Since 2014, Disq have been a vessel of familiar, feel-good tunes, tactile guitars and young adult woes. Their sweetly sung songs use ’60s pop melodies and ’90s indie rock distortion, resulting in hooks that might sound cloying if they weren’t so instantly catchy. The Wisconsin five-piece’s recordings contain the energizing thrust of a live performance—in large part due to their uncluttered arrangements and their three guitarists. Their 2020 debut Collector evoked that one local band that’s a step above the rest, while their second full-length, Desperately Imagining Someplace Quiet, offers newfound lyrical depth, democratizes the songwriting and lead vocal duties, and introduces new sounds.
Though packed with sunny melodies, Collector was filled with dread—at the thought of breaking one’s negative patterns, confiding in other people, or just being alive for another day. On Desperately Imagining Someplace Quiet, dread is less about day-to-day struggles than a shape-shifting uneasiness that’s harder to pinpoint. Disq are searching for something sturdy to latch onto—whether it be a lover (“This Time”), a sustainable frame of mind (“The Curtain”), or a more evolved society (“Civilization Four”). In each of these scenes, it feels like an ideal life is slipping away, as on “Tightrope,” when one’s own mirror reflection begins to disappear. They touch on the apocalypse and artificial intelligence to capture a lingering fear that seeps into daily life. Feelings of mundane longing are placed next to disorienting and existential anguish.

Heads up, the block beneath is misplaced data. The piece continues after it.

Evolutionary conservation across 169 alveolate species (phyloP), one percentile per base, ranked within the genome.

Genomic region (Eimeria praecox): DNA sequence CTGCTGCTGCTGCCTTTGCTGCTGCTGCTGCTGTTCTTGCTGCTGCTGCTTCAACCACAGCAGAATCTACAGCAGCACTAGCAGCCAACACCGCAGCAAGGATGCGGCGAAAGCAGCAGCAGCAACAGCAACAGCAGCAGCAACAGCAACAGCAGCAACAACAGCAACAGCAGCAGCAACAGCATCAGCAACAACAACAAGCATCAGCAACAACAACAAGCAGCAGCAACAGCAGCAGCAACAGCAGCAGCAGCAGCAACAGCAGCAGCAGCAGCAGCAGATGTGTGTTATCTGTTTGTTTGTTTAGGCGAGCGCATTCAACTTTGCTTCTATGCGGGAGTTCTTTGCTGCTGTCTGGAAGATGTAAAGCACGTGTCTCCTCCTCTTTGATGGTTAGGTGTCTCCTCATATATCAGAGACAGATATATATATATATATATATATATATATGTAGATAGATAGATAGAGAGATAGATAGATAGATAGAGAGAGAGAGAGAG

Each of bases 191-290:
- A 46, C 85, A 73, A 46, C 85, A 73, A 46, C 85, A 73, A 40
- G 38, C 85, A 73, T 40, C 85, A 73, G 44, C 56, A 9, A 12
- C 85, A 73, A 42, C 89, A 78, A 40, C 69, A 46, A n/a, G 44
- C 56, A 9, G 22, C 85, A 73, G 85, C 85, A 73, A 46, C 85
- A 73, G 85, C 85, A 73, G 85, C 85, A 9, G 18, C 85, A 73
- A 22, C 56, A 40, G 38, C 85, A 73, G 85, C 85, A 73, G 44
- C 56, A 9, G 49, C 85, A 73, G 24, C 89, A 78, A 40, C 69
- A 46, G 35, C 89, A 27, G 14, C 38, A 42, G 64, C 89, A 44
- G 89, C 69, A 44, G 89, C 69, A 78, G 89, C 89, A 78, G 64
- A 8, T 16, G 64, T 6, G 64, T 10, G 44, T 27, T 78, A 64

Bassist Raina Bock makes her singing debut on the psychedelic Crumb-like “Cujo Kiddies,” cooing with impressive dimension, at once capturing an unfazed cool, youthful innocence and bubbly magnetism, and on “Civilization Four,” she adds silvery droning, which compliments guitarist Shannon Connor’s unkempt voice. Having four lead singers only adds to the impression that you’re hearing the exasperations of several distinct individuals. It widens the scope of the album, but keeps it grounded in specificity.
Disq bring new accents to the fore on this album—like the cartoonish boings and distorted saxophone on “Civilization Four” or the askew synths and sinister effects on “Hitting a Nail With a BB Gun” that recall labelmates Spirit of the Beehive—and most of them add intrigue or dynamism. Even guitarist Isaac deBroux-Slone’s cuts, which sound more akin to the effortless pop songs that they’ve released before, have a few curveballs—like the winsome fiddle solo on “If Only” and the tornado of guitar static on “This Time.”
Desperately Imagining Someplace Quiet adds a few unnecessary details and contains brief lapses of focus—particularly with the not-quite-catchy-enough “Tightrope” and the sleepy daze of “Charley Chimp.” But the album possesses strong songwriting fundamentals, and its high points suggest a band that’s taking more risks. Highlights like “(With Respect to) Loyal Serfs” and “The Hardest Part” have harder-edged guitars that evoke Unwound and Silkworm and “The Curtain” has a beaming, Go-Betweens-esque charm. Overall, it’s a small glimpse into the brains of five emotionally unsettled, twentysomething Wisconsinites who’ve got hooks (and issues) for days.
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